Online education refers to a learning process in which at least 80% of the course content is delivered via an online learning platform (Yeboah, Dogbey, & Smith, 2016). Hybrid education is a curriculum that has at least 50% of their delivery online. Increasingly, OT entry level programs are being delivered using hybrid curriculum. In addition, post-professional OT programs are primarily online in education delivery. According to the literature, enrollments in online education have grown rapidly in the past decade throughout postsecondary education (Jaggars, 2014). This growth offers learners opportunities, but also presents challenges for learners enrolled in online courses. For instance, despite the rapid growth in enrollment for online distance education courses, learner persistence and academic performance in online courses is often much lower than in traditional non-online courses (Croxton, 2014). Furthermore, according to Kauffman (2015), attrition rates remain high for online education courses as compared to traditional non-online distance education courses. Online education research studies have identified internal factors that lead to the underperformance for online learners (Croxton, 2014). These internal factors include lack of motivation, challenges with self-determination, and issues with not experiencing online engagement (Croxton, 2014). To this end, online college students who experience the least amount of motivation and engagement are said to be at a greater risk of dropping out (Pruett & Absher, 2015). It is of interest to identify ways the faculty can have an essential role in improving the motivation and engagement of online learners moving forward.

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Maximizing the OT and OTA Supervisory Relationship

     The Accreditation Council for Occupational Therapy Education (ACOTE®) standards and the Standards of Practice for Occupational Therapy identify the collaborative roles of OT/ OTA intraprofessional responsibilities (Accreditation Council for Occupational Therapy Education [ACOTE], 2018; American Occupational Therapy Association [AOTA], 2020, 2015). According to the American Occupational Therapy Association (AOTA, 2022), there are 16 occupational therapy and 20 occupational therapy assistant programs in Florida. The 2022 U.S. Bureau of Labor and Statistics Occupational Outlook Handbook reports 6,770 occupational therapists and 2,550 occupational therapy assistants licensed in Florida (U.S. Bureau of Labor Statistics, 2022). The employment rates for occupational therapy practitioners are growing exponentially, with an expected increase of 24% for OTAs and OT aides and 14% for OTs by 2031 (U.S. Bureau of Labor Statistics, 2022). With the growing demand for occupational therapy practitioners, the profession must ensure that OT and OTA students and practitioners have the knowledge and skills to promote quality supervisory and collaborative relationships to ensure best practices for our clients. This process should start in the educational environment.

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Management vs. leadership: moving the relationship between managers and clinicians from transactional to transformational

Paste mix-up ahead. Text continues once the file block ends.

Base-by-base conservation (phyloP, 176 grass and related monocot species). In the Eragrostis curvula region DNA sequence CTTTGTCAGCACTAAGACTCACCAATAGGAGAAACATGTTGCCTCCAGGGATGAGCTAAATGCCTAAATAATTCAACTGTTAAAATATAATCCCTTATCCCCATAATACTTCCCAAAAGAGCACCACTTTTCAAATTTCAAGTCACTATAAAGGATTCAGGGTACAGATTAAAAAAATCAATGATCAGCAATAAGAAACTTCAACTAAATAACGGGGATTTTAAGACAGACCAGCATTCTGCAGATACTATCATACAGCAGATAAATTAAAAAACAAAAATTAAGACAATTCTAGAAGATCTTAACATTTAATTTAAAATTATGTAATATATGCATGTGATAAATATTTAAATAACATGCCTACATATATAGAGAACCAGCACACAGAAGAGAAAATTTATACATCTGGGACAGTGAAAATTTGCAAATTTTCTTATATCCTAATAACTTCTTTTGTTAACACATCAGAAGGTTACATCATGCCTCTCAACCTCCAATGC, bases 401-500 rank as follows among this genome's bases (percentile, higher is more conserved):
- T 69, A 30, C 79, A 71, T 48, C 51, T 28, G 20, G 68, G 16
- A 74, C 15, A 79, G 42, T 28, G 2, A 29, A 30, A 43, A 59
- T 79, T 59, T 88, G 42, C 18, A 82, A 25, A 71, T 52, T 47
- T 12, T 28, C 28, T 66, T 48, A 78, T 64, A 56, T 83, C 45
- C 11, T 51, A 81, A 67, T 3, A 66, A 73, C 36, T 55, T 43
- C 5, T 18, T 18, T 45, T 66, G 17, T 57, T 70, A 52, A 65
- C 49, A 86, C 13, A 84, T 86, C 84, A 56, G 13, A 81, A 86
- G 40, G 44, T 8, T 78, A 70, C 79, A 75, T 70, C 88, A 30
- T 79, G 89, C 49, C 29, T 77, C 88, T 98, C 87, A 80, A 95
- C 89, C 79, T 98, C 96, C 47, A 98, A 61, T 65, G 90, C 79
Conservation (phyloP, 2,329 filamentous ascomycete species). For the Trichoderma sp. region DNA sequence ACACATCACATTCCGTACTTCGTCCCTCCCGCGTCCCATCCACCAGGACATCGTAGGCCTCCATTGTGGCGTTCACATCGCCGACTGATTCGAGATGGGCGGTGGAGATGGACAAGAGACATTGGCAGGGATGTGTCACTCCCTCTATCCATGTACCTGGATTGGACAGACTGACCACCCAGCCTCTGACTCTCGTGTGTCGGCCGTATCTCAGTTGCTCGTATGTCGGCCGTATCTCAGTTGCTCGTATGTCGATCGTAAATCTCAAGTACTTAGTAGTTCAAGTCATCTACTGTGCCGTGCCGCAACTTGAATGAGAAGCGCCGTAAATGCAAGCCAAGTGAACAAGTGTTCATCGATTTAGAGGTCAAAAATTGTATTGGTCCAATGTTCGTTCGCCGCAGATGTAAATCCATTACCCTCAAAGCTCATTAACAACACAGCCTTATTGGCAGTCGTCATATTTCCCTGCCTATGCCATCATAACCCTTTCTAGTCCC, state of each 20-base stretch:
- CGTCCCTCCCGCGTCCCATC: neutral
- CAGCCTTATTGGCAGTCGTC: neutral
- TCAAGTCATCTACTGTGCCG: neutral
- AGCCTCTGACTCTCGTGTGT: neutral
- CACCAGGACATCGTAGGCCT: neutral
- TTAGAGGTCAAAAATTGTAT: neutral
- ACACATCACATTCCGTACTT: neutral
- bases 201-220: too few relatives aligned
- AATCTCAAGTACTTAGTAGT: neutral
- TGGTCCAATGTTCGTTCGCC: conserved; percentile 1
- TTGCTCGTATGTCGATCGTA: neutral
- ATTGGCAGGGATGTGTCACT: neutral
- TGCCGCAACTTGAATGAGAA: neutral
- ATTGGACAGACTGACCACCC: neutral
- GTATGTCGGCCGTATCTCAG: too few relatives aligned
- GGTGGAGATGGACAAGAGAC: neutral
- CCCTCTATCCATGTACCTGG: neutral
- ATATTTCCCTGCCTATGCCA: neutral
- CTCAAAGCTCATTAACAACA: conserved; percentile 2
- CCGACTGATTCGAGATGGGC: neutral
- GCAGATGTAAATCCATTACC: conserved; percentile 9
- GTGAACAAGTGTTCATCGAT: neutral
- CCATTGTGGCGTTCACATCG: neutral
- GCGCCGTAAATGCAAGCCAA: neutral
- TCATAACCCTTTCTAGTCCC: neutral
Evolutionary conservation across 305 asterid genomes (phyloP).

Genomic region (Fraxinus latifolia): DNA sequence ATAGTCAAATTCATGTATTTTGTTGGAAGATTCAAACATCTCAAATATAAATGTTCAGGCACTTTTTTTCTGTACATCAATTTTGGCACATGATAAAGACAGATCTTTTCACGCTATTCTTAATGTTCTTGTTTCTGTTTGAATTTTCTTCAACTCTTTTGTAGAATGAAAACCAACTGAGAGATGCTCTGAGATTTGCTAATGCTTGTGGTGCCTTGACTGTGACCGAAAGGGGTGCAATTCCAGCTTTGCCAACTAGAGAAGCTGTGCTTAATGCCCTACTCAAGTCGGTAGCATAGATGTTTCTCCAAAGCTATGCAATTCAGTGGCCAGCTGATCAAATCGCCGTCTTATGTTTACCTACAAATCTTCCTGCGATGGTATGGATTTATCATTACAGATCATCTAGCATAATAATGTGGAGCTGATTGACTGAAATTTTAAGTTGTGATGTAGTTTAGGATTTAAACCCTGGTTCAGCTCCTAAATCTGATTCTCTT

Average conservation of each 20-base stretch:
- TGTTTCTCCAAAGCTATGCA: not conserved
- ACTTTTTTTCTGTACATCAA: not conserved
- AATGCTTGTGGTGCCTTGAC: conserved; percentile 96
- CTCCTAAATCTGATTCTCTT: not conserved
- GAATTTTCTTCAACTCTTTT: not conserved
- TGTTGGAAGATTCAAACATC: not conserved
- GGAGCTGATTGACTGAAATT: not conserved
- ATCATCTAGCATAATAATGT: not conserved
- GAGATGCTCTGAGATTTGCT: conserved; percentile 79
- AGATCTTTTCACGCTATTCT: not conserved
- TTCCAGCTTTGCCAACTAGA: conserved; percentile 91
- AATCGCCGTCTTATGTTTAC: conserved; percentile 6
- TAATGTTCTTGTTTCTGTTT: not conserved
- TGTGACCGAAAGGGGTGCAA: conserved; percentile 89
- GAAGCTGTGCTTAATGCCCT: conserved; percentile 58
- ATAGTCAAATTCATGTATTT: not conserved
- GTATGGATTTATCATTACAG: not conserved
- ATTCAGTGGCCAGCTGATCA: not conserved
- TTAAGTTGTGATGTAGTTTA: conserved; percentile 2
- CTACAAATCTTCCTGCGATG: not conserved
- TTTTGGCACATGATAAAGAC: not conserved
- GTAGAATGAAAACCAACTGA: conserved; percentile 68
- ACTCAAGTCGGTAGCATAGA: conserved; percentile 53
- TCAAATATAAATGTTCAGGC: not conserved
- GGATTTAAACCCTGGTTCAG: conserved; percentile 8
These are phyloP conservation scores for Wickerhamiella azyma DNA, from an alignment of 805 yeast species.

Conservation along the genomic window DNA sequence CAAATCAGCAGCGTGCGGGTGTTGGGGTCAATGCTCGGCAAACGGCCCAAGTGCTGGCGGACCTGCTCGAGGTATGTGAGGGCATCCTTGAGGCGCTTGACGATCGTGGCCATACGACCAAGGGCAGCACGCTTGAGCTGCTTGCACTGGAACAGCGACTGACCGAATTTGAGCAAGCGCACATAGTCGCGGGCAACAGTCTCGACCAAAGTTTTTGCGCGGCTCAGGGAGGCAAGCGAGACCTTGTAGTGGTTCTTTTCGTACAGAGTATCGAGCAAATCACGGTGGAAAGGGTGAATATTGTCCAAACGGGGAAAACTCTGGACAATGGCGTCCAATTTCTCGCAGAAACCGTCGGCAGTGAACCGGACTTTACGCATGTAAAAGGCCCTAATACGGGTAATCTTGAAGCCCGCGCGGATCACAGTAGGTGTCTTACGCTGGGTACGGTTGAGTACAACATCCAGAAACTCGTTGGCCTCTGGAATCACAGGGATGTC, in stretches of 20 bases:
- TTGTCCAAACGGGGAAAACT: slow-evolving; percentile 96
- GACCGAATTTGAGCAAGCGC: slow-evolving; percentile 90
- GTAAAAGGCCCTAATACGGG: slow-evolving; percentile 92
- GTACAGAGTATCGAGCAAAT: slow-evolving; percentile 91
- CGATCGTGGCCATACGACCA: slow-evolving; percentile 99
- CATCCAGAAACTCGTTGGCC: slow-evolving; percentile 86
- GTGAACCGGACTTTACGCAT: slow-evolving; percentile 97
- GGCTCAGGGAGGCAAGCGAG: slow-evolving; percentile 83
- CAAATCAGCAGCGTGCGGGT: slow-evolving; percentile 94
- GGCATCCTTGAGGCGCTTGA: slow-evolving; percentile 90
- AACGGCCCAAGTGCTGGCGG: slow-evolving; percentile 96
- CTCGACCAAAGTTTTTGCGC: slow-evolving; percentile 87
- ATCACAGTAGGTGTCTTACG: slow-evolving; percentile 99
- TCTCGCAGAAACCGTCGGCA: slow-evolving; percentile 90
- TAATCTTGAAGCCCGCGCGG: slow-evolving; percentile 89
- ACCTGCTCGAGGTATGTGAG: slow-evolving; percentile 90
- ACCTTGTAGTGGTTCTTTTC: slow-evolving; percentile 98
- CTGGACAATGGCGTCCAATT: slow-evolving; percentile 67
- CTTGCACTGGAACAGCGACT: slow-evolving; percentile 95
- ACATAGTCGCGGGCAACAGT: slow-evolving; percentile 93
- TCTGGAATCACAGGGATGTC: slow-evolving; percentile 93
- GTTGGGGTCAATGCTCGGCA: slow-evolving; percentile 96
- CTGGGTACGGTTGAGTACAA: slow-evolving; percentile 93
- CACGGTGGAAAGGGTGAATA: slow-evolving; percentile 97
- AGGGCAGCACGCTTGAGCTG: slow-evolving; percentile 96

Holding a managerial position in a professional setting comes with a multitude of responsibilities. The skills required to successfully manage a group of professionals, large or small, are not skills that everyone possesses. With that being said, what constitutes a successful manager? What qualities make a manager the one who sticks out in your mind as someone who you looked to for guidance, or for whom you felt truly had your back? If you’re one who struggles to bring someone to mind, you’re not alone. This concept of a disconnect between management and staff has been a topic of discussion for decades. Research suggests that managers and practitioners have differing opinions about the performance of management, with management rating themselves significantly higher than their staff even though the only notable difference between the two groups is title (Brollier, 1985; Arroliga et al., 2014; Heard, 2014; Heard et al., 2018). The question to be posed then would be how can that gap be closed? Or at least lessened.

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Health management as an IADL

        The updated Florida Occupational Therapy Practice Act defines health management as “therapeutic services designed to develop, manage, and maintain health and wellness routines” (The Florida Legislature, 2022). The American Occupational Therapy Association also de- fines it as an instrumental activity of daily living (IADL) in the Occupational Therapy Practice Framework (American Occupational Therapy Association [AOTA], 2020). The goal of health management is to improve or maintain health to support participation in occupations. The categories of health and wellness can be broken down into the following categories (AOTA, 2022):

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Three important pathways towards telehealth integration: a closer look

Integration of telehealth services occurs within several notable pathways. These pathways include academia, clinical practice, and mHealth, which included Connected Health Devices (CHDs) or Wearable Digital Devices (WDDs). Virtual pathways interconnect and add value to the healthcare industry in diverse and useful ways. Conversely, they do not work well when intentional integration is not taken seriously. The academic environment is a good place for telehealth instruction, as this exposes future providers to value-based virtual care and expands access to their beneficiaries (Dy Aungst & Patel, 2020; Muntz et al., 2021). There are many health care professions that are purposefully incorporating telehealth instruction within their curricula (Dy Aungst & Patel, 2020; Muntz et al., 2021). This mindful integration was spurred from the need to embed instruction on telehealth within traditional practice models (Muntz et al., 2021). Similarly, occupational therapy (OT) programs were offered to instruct students on telehealth through ACOTE standard B.4.15 which was authorized in the summer of 2020 (Patterson et al., 2021). However, this educational standard does not explicitly outline how telehealth may be leveraged by academicians to enhance greater adoption. (Hui et al., 2021; Patterson et al., 2021). Telehealth’s integration within the academic setting is essential as it exposes occupational therapy students to didactic instruction, hands-on learning, and virtual simulation experiences that foster greater interoperability within the clinical arena (Posey et al., 2020).